The first thing to do is set a budget. If you are looking to take out a loan or get a car on finance you might want to check how much you can borrow first. Once you know what you can spend and set a budget, stick to it! It's very tempting for emotion to take over when you find that car.
Private or Dealer
Expect to pay more for a car from a dealer (hundreds or thousands of pounds more, depending on your budget) but with some legal protections should things go wrong. Buying privately will be cheaper but it is buyer beware. However with the car history checks now available online, buying privately is not as risky as it used to be (we'd recommend a car history check , whomever you buy from). The best approach (private or dealer) is to let the car and its history do the talking.
Check its history
When spending hundreds or thousands of pounds on a car, knowing its history is a must. Nearly half of all used cars has a hidden history *. You can get a full car history check that will tell you if the car has outstanding finance (if it does - the finance company owns the car - not you!), is registered stolen, has been written off or scrapped and more. I'd recommend buying a check for each car you are interested in before visiting (it costs time and money to go an visit a potential buy) and bulk buying these checks works out cheaper.
Know the market
There are now many sites online such as the AA and motors.co.uk that allow you to search and/or buy used cars. Take the time to search around for the cars you are interested in, paying particular notice to age, mileage, service history and price. After a little while you should get a feel for which cars are competitively priced.
Check the paperwork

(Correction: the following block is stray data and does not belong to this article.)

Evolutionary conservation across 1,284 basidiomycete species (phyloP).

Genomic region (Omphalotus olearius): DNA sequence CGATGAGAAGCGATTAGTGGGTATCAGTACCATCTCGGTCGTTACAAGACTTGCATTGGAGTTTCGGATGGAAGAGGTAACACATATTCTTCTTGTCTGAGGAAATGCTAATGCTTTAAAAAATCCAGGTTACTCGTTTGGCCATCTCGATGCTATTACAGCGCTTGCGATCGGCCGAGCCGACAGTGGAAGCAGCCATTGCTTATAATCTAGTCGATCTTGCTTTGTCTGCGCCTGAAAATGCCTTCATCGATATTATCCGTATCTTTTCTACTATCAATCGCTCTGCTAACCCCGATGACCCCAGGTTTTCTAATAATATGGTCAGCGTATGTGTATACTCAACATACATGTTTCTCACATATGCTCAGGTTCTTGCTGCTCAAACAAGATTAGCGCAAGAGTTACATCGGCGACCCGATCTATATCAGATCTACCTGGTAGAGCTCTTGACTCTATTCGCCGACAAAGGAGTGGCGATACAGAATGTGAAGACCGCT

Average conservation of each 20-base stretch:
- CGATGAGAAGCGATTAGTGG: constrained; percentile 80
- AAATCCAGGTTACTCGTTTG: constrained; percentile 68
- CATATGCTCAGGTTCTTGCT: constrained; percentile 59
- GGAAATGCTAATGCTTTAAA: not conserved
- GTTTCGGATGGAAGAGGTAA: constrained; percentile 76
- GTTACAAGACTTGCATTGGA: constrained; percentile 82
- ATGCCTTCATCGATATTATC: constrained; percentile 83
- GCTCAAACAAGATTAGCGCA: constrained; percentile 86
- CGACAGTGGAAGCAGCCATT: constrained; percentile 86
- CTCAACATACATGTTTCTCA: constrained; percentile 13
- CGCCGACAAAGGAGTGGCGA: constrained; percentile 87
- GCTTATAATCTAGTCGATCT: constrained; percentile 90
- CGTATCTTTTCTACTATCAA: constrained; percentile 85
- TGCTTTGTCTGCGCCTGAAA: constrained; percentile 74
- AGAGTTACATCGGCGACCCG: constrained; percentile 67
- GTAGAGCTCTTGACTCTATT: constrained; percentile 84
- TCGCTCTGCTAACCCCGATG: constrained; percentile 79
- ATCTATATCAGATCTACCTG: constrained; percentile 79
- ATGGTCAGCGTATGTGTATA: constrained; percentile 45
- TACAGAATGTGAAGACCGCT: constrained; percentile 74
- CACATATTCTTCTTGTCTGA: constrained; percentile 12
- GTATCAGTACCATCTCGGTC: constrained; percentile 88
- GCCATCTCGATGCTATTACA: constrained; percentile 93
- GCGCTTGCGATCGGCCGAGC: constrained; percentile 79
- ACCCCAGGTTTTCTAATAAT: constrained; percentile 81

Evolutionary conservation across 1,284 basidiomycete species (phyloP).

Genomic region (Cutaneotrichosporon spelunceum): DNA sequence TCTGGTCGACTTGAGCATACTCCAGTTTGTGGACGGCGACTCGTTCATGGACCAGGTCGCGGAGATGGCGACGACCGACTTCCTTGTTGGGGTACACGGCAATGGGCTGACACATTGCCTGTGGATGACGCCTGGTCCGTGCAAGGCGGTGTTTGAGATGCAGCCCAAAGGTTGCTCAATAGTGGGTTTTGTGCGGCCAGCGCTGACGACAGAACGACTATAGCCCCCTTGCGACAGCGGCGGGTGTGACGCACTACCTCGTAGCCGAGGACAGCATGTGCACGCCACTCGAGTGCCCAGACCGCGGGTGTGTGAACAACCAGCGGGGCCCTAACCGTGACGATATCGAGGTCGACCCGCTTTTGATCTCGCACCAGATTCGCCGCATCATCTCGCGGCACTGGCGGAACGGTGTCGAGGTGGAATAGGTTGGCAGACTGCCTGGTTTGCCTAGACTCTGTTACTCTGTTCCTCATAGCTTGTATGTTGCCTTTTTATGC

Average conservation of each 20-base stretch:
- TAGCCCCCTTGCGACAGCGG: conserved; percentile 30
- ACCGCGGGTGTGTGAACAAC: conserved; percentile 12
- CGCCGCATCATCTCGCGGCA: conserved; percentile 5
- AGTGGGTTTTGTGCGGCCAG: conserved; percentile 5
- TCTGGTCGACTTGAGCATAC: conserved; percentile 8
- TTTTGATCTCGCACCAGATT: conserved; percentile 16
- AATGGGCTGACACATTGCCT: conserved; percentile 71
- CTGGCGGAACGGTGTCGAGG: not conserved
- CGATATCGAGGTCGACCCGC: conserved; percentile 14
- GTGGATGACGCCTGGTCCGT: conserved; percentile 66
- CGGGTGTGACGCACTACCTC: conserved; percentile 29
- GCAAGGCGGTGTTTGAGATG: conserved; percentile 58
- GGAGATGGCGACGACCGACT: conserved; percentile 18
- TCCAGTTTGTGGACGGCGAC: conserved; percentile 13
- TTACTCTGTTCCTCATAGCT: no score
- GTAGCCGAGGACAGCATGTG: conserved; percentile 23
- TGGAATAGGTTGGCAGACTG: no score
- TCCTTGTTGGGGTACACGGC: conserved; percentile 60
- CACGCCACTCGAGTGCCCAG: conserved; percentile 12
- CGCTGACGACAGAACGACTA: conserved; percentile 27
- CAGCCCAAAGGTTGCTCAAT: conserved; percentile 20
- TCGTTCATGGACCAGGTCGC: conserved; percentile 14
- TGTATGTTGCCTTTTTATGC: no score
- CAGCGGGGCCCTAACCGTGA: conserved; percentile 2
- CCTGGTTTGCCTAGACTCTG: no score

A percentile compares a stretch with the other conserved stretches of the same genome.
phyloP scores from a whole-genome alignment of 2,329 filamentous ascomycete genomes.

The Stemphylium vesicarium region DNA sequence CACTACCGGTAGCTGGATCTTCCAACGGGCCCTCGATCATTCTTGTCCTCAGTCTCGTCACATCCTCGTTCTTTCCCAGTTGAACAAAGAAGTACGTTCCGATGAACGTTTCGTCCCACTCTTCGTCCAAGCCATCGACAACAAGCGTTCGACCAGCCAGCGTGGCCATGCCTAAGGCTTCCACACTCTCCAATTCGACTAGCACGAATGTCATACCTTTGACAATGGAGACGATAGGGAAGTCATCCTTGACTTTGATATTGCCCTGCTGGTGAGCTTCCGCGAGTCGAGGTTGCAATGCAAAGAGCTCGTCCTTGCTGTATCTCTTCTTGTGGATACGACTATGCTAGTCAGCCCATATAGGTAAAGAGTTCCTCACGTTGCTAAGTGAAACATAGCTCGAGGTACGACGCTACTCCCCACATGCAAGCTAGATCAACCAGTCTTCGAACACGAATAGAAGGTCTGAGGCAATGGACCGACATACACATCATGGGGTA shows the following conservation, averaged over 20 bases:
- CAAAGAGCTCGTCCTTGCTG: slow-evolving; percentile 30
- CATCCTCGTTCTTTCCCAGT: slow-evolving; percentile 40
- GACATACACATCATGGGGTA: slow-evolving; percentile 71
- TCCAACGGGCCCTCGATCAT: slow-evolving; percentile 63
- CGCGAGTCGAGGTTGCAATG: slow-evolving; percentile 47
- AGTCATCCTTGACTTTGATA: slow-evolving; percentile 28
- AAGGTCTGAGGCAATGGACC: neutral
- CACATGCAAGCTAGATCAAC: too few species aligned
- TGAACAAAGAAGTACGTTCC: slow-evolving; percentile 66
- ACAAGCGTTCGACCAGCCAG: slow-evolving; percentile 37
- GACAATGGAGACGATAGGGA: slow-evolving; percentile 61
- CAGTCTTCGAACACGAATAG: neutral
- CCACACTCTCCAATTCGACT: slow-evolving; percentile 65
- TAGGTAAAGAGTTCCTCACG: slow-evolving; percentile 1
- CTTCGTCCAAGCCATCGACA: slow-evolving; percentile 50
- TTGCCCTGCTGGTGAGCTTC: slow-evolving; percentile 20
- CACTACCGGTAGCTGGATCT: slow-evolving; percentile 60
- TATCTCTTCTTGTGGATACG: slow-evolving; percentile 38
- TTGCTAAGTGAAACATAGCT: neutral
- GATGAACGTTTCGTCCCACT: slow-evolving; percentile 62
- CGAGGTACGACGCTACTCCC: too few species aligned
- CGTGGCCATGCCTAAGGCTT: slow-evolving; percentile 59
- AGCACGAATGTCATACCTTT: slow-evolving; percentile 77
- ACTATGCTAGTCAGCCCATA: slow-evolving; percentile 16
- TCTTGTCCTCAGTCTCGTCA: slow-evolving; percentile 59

If you get a check you will be able to check if the car 's paperwork is valid. Pay attention to the V5C (Logbook) and make sure the logbook number matches the check. Do the same for the VIN number (can usually be found by the front windscreen or under the bonnet). Also look through the service history and any MOT certificates they have. Watch out for any gaps, particularly for critical service items such as a cambelt.
Inspect the car thoroughly
Take your time and do this in good light. Be wary if the car has just been washed (still wet) as this can hide damage. Pay attention to the tread on the tyres, keep an eye out for leaky fluids on the road underneath. Watch out for an engine bay that is either very clean or very oily as this may indicate significant problems. If the owner states that something has been recently fixed, ask to see a receipt.
A test drive is crucial. Does it start easily? Does it handle correctly? Is the braking good? Acceleration? Any odd noises? Does it pull to one side? Check for any smoke coming out of the exhaust, particularly white or brown smoke. Try and test drive the car both at low and higher speeds (e.g residential roads and motorway). After the test drive, check under the bonnet for any leaks or strong smells. If the test drive doesn't convince you, it is probably wise to forget that car.
Making the purchase
Be sure to get a receipt for the sale of the car (example), that is the legal proof of ownership (not the logbook). You also want to make sure you receive the green slip from the Logbook to transfer it to you. Be careful dealing with large amounts of cash, particular if you are not at the sellers house. Perhaps use a bank transfer or a bankers draft.
Buying a used car, including from private sellers is a great way to get a quality car at a great price. The key point to remember is check, check and check again. The car history checks are vital as no matter how diligent you are with other checks, you will only know the cars history for sure by using a service such as Car Check 123. Check everything and enjoy your new car. Happy motoring!